Elizabeth Alexander spent her early years in the Carolinas, “where my mom taught me to play the piano and my dad taught me the beauty of a well-told story”. She attended The College of Wooster, and later received her doctorate in music composition from Cornell University. While her many commissions have included works for orchestras, chamber ensembles, and solo voices, she is best known for her choral pieces which have been performed by thousands of choruses worldwide. She has received numerous grants, awards and fellowships during her career.
Her acclaimed text settings of both original lyrics and the words of others prompted Choral Director Magazine to write that “her mastery of prosody and declamation results in a marriage between music and text that is dynamic and indelible.
A special feature of Elizabeth’s website is the section titled “Composerly Thoughts” – a title that grew out of a conversation with her composition professor Steven Stucky at Cornell. Reading her postings are a wonderful way to glimpse her creative process – here’s the link! https://www.elizabethalexander.com/category/all/ Her current project is a music theater work entitled Split Hickory reflecting the past hundred years of folk, country and Americana music.
It is not possible to highlight just one woman from the Eto family, as it is a story of collective contribution with a strong commitment to culture, family, education and community.
The story begins in 1908 when Take Yanagihara first stepped onto US soil and married family friend, Tameji Eto. The couple eventually settled in the Los Osos Valley where they worked side-by-side to create a successful farming business and raise eight children.
Take was fiercely dedicated to her family and, like many immigrant parents, was prepared to make whatever sacrifices were necessary to put her children on a path to success. She worked in the fields, keeping her young children close by her side. She cooked for the farm staff, helped new arrivals settle into the community, and was active in the Buddhist church. Although there were laws that kept them from becoming citizens or owning land in California, the Eto family stayed focused on its dreams.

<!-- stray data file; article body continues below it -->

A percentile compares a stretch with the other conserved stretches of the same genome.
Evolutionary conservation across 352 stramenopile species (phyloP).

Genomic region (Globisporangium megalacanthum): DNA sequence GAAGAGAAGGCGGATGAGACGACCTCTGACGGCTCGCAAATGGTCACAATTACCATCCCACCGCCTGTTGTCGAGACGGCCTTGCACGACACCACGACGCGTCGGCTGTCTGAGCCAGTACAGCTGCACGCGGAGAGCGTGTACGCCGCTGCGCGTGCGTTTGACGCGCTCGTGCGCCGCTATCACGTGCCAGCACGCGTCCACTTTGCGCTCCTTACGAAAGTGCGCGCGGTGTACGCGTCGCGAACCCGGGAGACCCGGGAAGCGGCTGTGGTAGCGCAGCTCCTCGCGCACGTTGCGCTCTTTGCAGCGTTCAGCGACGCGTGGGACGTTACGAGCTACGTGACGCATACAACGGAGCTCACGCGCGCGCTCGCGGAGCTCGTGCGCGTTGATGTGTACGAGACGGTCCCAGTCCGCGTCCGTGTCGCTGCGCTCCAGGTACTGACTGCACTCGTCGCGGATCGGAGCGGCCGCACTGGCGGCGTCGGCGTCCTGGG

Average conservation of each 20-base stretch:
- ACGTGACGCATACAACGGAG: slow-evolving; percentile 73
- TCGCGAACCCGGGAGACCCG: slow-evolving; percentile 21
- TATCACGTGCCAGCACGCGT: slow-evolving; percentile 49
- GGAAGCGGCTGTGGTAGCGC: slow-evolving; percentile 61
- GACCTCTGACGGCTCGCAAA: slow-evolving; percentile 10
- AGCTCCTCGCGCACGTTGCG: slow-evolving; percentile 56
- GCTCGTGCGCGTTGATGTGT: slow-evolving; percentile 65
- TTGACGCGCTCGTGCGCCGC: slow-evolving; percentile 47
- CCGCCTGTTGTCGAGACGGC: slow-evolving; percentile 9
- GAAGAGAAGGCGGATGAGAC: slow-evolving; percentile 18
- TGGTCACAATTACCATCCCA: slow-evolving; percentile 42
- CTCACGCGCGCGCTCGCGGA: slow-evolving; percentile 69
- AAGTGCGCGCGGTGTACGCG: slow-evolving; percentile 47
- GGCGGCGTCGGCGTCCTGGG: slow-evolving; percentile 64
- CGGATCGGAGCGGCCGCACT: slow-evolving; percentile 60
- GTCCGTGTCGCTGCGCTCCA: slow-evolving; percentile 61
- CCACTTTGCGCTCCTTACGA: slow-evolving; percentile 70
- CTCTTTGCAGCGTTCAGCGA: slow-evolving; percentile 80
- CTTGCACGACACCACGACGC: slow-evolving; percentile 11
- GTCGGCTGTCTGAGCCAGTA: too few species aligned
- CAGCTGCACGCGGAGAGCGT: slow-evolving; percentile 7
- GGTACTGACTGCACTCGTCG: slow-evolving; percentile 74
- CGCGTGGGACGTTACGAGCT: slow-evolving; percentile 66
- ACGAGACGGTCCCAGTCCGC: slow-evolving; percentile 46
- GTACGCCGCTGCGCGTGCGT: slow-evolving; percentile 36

Six of the children attended Sunnyside Elementary School in Los Osos. Daughters Kozy and Suzy studied music and performed recitals at the San Luis Obispo Conservatory of Music and Art. Daughter Toshiko graduated from the Stanford University nursing school. Four daughters attended Mills College in Oakland, including Grace, who achieved her life-long dream, and graduated at the age of 74.
Their lives changed dramatically on December 7, 1941. As a community leader, father Tameji, was interned without charge and separated from the family for two years. Family members were forcibly removed from their homes, incarcerated, and exiled to other remote parts of the country. Toshiko volunteered to serve with the medical team at the Manzanar incarceration camp in the California Owens Valley. Her mother, brother and his family, and two younger sisters later joined her there. Following the war, however, all rebuilt their lives, drawing upon the resilience and determination Take and Tameji exemplified.
The family has been honored and documented in many ways. A remarkable children’s book, Music for Alice, by award-winning author and illustrator, Alan Say, has been written about Alice Eto Sumida and her husband. Toshiko’s son, Samuel Nakamura, published his mother’s memoirs titled Nurse of Manzanar. Susy Eto Bauman was featured in the documentary, Lives Well Lived, in which forty seniors share their philosophies on life. In her fascinating book, Bend with the Wind, Naomi Shibata describes the life and family of her mother, Grace Eto Shibata. The entire Eto family was also honored in the dedication of Eto Park, 170 Brook Street (once named Eto Street) in San Luis Obispo.